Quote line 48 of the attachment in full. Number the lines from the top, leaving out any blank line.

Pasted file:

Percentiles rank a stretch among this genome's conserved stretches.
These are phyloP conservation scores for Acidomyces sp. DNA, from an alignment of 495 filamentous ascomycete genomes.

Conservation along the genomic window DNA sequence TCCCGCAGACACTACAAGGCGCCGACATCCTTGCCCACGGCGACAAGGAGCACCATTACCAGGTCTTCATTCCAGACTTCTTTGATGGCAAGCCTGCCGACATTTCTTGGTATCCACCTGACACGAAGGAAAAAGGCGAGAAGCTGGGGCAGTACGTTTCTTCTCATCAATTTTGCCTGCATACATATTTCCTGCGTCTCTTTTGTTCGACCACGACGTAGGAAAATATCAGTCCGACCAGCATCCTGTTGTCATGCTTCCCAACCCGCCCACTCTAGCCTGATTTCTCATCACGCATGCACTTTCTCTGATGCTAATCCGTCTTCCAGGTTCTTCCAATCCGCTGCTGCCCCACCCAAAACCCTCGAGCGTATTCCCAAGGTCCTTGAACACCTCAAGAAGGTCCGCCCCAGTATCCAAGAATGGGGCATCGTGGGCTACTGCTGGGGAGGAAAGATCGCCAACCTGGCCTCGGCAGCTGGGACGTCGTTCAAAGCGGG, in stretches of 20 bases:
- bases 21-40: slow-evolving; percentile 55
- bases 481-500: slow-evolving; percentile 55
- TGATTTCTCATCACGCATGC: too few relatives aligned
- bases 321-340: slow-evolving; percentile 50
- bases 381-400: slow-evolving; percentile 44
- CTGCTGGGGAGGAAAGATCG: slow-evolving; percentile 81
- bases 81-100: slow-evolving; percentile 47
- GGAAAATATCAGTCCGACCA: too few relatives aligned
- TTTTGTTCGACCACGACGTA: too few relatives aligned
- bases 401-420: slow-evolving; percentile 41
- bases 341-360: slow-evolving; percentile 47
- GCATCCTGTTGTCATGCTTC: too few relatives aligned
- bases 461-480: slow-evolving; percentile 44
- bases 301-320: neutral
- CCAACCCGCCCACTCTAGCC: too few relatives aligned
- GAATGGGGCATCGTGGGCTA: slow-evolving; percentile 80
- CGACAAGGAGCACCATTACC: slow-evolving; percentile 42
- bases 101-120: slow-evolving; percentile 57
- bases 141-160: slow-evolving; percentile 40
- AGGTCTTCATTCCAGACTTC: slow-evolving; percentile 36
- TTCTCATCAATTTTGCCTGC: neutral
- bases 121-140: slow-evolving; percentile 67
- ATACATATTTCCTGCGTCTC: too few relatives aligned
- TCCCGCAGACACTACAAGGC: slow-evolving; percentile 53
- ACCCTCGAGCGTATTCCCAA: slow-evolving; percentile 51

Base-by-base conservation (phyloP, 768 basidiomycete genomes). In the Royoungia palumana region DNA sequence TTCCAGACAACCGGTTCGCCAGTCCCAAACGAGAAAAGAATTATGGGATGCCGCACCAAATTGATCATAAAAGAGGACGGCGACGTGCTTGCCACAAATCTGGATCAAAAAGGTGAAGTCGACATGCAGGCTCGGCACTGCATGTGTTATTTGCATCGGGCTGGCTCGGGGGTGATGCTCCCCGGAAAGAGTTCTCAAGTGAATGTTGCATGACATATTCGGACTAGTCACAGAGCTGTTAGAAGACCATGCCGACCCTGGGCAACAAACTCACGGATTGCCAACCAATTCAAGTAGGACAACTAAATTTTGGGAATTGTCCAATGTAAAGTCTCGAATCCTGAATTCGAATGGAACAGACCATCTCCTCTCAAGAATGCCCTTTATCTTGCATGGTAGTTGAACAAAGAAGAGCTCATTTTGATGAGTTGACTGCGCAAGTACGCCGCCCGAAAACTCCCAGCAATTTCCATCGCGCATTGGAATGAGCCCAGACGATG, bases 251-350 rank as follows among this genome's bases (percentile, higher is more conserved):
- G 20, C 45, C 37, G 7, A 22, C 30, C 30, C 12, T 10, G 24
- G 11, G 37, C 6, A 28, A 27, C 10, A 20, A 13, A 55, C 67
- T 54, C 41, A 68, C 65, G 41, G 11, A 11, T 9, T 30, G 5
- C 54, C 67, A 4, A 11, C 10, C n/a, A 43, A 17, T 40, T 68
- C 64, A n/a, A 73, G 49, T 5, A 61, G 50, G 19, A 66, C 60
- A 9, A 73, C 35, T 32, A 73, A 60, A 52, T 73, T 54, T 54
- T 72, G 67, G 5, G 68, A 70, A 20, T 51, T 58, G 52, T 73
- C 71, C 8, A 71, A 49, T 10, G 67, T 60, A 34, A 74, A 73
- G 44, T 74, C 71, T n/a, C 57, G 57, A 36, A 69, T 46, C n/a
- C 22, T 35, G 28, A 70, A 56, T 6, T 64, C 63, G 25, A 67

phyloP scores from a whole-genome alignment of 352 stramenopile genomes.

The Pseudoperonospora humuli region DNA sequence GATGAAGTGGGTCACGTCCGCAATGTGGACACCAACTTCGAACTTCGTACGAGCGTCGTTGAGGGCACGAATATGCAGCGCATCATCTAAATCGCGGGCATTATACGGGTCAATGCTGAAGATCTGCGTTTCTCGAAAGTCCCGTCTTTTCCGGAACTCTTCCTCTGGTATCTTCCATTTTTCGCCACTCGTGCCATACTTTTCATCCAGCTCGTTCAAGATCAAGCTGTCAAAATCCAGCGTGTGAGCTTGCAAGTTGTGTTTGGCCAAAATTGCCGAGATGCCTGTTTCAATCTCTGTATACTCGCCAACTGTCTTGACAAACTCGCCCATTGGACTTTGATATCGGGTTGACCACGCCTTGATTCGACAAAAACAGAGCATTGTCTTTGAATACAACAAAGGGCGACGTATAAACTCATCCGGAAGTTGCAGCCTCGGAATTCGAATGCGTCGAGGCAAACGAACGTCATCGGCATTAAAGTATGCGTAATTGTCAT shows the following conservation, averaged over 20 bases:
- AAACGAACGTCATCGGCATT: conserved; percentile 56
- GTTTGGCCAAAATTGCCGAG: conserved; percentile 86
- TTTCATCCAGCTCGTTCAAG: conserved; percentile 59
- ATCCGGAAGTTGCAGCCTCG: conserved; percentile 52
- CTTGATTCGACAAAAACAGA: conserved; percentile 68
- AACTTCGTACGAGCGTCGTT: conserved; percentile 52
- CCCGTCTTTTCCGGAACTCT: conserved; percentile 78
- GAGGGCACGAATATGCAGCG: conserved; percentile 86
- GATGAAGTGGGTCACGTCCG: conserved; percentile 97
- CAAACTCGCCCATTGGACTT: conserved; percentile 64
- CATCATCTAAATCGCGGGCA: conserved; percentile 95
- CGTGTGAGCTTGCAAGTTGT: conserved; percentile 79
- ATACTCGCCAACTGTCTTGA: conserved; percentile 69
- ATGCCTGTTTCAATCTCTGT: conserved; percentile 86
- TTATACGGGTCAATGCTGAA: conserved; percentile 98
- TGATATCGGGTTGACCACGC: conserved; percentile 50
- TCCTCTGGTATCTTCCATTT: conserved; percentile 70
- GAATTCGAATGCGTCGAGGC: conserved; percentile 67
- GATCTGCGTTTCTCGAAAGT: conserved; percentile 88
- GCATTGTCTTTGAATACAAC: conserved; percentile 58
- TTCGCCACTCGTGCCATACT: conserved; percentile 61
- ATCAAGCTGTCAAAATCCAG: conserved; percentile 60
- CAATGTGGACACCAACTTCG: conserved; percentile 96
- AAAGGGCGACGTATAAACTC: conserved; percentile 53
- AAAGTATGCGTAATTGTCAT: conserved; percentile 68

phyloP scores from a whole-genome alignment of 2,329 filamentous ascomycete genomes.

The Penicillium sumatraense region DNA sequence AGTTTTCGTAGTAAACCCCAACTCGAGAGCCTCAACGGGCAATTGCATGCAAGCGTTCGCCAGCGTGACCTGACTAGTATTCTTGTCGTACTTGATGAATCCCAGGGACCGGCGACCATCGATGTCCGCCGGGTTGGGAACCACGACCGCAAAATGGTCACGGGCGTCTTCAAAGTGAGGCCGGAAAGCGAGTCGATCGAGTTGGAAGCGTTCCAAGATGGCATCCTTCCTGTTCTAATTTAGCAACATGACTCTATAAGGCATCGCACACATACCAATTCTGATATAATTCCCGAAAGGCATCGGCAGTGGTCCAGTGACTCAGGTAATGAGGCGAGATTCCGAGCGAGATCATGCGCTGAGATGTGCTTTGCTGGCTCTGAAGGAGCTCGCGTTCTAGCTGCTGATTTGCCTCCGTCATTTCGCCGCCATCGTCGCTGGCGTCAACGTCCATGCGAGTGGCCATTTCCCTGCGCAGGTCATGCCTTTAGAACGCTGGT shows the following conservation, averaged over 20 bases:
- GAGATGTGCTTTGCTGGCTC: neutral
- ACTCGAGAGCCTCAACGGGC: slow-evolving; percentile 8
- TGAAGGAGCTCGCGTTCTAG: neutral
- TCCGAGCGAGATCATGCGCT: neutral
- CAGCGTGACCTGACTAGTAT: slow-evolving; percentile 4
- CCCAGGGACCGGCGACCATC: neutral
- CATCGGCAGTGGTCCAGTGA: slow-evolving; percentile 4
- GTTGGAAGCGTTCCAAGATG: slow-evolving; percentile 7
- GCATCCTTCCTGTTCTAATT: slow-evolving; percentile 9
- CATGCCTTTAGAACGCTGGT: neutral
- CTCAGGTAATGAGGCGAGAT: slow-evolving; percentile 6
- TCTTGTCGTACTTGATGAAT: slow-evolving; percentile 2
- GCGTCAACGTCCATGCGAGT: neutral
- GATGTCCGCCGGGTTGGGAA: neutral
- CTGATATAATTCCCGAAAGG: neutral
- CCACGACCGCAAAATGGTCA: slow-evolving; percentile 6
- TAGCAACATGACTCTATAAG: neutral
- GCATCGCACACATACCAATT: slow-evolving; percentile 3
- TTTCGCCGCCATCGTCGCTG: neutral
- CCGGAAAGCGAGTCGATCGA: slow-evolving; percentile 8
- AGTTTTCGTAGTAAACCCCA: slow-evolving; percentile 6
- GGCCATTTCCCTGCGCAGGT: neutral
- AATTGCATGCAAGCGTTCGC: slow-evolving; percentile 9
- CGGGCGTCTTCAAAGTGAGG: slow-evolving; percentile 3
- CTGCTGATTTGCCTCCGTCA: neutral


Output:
- CCCGTCTTTTCCGGAACTCT: conserved; percentile 78